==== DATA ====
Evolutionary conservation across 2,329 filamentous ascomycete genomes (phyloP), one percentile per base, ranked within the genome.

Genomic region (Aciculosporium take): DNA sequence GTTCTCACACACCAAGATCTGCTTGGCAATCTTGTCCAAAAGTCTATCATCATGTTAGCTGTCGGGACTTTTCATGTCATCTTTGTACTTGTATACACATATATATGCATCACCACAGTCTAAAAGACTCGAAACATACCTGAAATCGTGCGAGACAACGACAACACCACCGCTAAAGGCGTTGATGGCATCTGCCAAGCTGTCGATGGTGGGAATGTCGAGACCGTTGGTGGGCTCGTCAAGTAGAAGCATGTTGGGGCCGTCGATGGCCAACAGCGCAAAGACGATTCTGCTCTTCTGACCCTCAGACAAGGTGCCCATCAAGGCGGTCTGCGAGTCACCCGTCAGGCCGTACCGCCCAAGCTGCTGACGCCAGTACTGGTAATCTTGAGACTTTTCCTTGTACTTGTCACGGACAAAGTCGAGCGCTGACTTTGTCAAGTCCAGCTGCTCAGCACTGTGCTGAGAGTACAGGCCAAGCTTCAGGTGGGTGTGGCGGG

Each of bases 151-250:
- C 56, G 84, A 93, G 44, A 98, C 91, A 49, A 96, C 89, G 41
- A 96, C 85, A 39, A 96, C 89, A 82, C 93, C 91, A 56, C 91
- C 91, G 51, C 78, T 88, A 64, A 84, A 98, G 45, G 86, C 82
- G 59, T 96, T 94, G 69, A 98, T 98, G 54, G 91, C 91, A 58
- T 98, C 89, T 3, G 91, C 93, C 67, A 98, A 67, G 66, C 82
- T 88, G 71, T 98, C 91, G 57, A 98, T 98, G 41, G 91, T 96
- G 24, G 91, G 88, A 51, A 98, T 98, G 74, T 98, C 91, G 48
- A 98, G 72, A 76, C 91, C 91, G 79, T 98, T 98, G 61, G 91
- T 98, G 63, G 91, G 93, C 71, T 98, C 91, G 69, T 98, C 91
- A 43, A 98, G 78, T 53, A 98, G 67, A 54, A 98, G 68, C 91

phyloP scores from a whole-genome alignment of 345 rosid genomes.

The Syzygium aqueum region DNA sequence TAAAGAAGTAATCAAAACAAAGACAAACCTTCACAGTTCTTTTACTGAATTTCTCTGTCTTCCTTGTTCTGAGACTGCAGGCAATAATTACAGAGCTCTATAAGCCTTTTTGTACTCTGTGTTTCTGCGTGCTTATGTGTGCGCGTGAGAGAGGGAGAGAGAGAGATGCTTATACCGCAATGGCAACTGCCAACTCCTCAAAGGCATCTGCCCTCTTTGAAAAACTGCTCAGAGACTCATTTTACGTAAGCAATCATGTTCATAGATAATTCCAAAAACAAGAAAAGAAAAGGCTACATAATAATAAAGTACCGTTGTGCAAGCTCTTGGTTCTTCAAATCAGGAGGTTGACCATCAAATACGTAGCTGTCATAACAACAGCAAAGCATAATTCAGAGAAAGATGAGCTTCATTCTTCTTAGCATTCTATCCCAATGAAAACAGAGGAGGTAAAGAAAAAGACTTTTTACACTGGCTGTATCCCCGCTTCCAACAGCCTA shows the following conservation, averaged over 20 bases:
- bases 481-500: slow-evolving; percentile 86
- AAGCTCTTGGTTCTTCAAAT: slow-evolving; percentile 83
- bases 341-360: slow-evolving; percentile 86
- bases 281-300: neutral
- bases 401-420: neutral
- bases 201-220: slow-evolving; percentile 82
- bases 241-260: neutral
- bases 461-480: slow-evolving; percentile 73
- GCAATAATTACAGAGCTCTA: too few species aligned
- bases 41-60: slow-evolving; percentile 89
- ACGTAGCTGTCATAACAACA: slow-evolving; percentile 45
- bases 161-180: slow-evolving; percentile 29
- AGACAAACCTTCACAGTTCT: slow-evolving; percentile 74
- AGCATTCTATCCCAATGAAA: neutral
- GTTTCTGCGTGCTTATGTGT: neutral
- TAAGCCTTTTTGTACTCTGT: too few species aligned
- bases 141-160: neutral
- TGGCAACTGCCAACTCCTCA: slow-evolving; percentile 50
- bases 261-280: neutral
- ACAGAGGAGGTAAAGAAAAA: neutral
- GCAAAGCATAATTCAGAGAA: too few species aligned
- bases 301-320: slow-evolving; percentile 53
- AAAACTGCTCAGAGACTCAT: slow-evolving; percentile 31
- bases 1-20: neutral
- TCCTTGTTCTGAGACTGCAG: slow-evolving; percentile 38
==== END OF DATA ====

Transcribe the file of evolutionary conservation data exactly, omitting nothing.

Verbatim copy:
Evolutionary conservation across 2,329 filamentous ascomycete genomes (phyloP), one percentile per base, ranked within the genome.

Genomic region (Aciculosporium take): DNA sequence GTTCTCACACACCAAGATCTGCTTGGCAATCTTGTCCAAAAGTCTATCATCATGTTAGCTGTCGGGACTTTTCATGTCATCTTTGTACTTGTATACACATATATATGCATCACCACAGTCTAAAAGACTCGAAACATACCTGAAATCGTGCGAGACAACGACAACACCACCGCTAAAGGCGTTGATGGCATCTGCCAAGCTGTCGATGGTGGGAATGTCGAGACCGTTGGTGGGCTCGTCAAGTAGAAGCATGTTGGGGCCGTCGATGGCCAACAGCGCAAAGACGATTCTGCTCTTCTGACCCTCAGACAAGGTGCCCATCAAGGCGGTCTGCGAGTCACCCGTCAGGCCGTACCGCCCAAGCTGCTGACGCCAGTACTGGTAATCTTGAGACTTTTCCTTGTACTTGTCACGGACAAAGTCGAGCGCTGACTTTGTCAAGTCCAGCTGCTCAGCACTGTGCTGAGAGTACAGGCCAAGCTTCAGGTGGGTGTGGCGGG

Each of bases 151-250:
- C 56, G 84, A 93, G 44, A 98, C 91, A 49, A 96, C 89, G 41
- A 96, C 85, A 39, A 96, C 89, A 82, C 93, C 91, A 56, C 91
- C 91, G 51, C 78, T 88, A 64, A 84, A 98, G 45, G 86, C 82
- G 59, T 96, T 94, G 69, A 98, T 98, G 54, G 91, C 91, A 58
- T 98, C 89, T 3, G 91, C 93, C 67, A 98, A 67, G 66, C 82
- T 88, G 71, T 98, C 91, G 57, A 98, T 98, G 41, G 91, T 96
- G 24, G 91, G 88, A 51, A 98, T 98, G 74, T 98, C 91, G 48
- A 98, G 72, A 76, C 91, C 91, G 79, T 98, T 98, G 61, G 91
- T 98, G 63, G 91, G 93, C 71, T 98, C 91, G 69, T 98, C 91
- A 43, A 98, G 78, T 53, A 98, G 67, A 54, A 98, G 68, C 91

phyloP scores from a whole-genome alignment of 345 rosid genomes.

The Syzygium aqueum region DNA sequence TAAAGAAGTAATCAAAACAAAGACAAACCTTCACAGTTCTTTTACTGAATTTCTCTGTCTTCCTTGTTCTGAGACTGCAGGCAATAATTACAGAGCTCTATAAGCCTTTTTGTACTCTGTGTTTCTGCGTGCTTATGTGTGCGCGTGAGAGAGGGAGAGAGAGAGATGCTTATACCGCAATGGCAACTGCCAACTCCTCAAAGGCATCTGCCCTCTTTGAAAAACTGCTCAGAGACTCATTTTACGTAAGCAATCATGTTCATAGATAATTCCAAAAACAAGAAAAGAAAAGGCTACATAATAATAAAGTACCGTTGTGCAAGCTCTTGGTTCTTCAAATCAGGAGGTTGACCATCAAATACGTAGCTGTCATAACAACAGCAAAGCATAATTCAGAGAAAGATGAGCTTCATTCTTCTTAGCATTCTATCCCAATGAAAACAGAGGAGGTAAAGAAAAAGACTTTTTACACTGGCTGTATCCCCGCTTCCAACAGCCTA shows the following conservation, averaged over 20 bases:
- bases 481-500: slow-evolving; percentile 86
- AAGCTCTTGGTTCTTCAAAT: slow-evolving; percentile 83
- bases 341-360: slow-evolving; percentile 86
- bases 281-300: neutral
- bases 401-420: neutral
- bases 201-220: slow-evolving; percentile 82
- bases 241-260: neutral
- bases 461-480: slow-evolving; percentile 73
- GCAATAATTACAGAGCTCTA: too few species aligned
- bases 41-60: slow-evolving; percentile 89
- ACGTAGCTGTCATAACAACA: slow-evolving; percentile 45
- bases 161-180: slow-evolving; percentile 29
- AGACAAACCTTCACAGTTCT: slow-evolving; percentile 74
- AGCATTCTATCCCAATGAAA: neutral
- GTTTCTGCGTGCTTATGTGT: neutral
- TAAGCCTTTTTGTACTCTGT: too few species aligned
- bases 141-160: neutral
- TGGCAACTGCCAACTCCTCA: slow-evolving; percentile 50
- bases 261-280: neutral
- ACAGAGGAGGTAAAGAAAAA: neutral
- GCAAAGCATAATTCAGAGAA: too few species aligned
- bases 301-320: slow-evolving; percentile 53
- AAAACTGCTCAGAGACTCAT: slow-evolving; percentile 31
- bases 1-20: neutral
- TCCTTGTTCTGAGACTGCAG: slow-evolving; percentile 38